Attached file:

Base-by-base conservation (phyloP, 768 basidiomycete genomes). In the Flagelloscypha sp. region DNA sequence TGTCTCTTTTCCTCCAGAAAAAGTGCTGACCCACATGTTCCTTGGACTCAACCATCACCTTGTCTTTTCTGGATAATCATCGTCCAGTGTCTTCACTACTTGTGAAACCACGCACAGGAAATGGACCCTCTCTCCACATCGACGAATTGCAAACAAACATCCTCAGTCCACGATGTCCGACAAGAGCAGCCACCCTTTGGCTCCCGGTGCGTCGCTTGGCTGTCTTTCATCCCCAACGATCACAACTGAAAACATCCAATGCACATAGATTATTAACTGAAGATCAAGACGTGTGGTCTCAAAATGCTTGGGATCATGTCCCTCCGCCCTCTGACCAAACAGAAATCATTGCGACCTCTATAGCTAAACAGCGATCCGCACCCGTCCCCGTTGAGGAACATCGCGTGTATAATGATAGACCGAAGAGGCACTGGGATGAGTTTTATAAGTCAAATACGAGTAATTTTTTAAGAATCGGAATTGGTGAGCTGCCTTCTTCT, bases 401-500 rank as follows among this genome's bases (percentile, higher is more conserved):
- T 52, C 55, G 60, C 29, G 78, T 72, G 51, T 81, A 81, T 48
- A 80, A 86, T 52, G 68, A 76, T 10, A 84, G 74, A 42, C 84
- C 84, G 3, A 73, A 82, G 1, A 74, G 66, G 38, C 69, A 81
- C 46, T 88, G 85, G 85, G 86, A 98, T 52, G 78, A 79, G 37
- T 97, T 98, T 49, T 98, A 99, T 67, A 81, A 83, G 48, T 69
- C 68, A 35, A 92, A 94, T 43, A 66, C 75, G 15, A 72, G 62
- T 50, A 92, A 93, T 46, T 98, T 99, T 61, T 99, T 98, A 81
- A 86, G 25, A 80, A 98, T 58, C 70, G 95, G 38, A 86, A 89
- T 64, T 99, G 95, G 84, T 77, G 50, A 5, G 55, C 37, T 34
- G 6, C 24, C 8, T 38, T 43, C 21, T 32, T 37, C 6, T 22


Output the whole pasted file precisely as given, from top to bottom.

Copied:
Base-by-base conservation (phyloP, 768 basidiomycete genomes). In the Flagelloscypha sp. region DNA sequence TGTCTCTTTTCCTCCAGAAAAAGTGCTGACCCACATGTTCCTTGGACTCAACCATCACCTTGTCTTTTCTGGATAATCATCGTCCAGTGTCTTCACTACTTGTGAAACCACGCACAGGAAATGGACCCTCTCTCCACATCGACGAATTGCAAACAAACATCCTCAGTCCACGATGTCCGACAAGAGCAGCCACCCTTTGGCTCCCGGTGCGTCGCTTGGCTGTCTTTCATCCCCAACGATCACAACTGAAAACATCCAATGCACATAGATTATTAACTGAAGATCAAGACGTGTGGTCTCAAAATGCTTGGGATCATGTCCCTCCGCCCTCTGACCAAACAGAAATCATTGCGACCTCTATAGCTAAACAGCGATCCGCACCCGTCCCCGTTGAGGAACATCGCGTGTATAATGATAGACCGAAGAGGCACTGGGATGAGTTTTATAAGTCAAATACGAGTAATTTTTTAAGAATCGGAATTGGTGAGCTGCCTTCTTCT, bases 401-500 rank as follows among this genome's bases (percentile, higher is more conserved):
- T 52, C 55, G 60, C 29, G 78, T 72, G 51, T 81, A 81, T 48
- A 80, A 86, T 52, G 68, A 76, T 10, A 84, G 74, A 42, C 84
- C 84, G 3, A 73, A 82, G 1, A 74, G 66, G 38, C 69, A 81
- C 46, T 88, G 85, G 85, G 86, A 98, T 52, G 78, A 79, G 37
- T 97, T 98, T 49, T 98, A 99, T 67, A 81, A 83, G 48, T 69
- C 68, A 35, A 92, A 94, T 43, A 66, C 75, G 15, A 72, G 62
- T 50, A 92, A 93, T 46, T 98, T 99, T 61, T 99, T 98, A 81
- A 86, G 25, A 80, A 98, T 58, C 70, G 95, G 38, A 86, A 89
- T 64, T 99, G 95, G 84, T 77, G 50, A 5, G 55, C 37, T 34
- G 6, C 24, C 8, T 38, T 43, C 21, T 32, T 37, C 6, T 22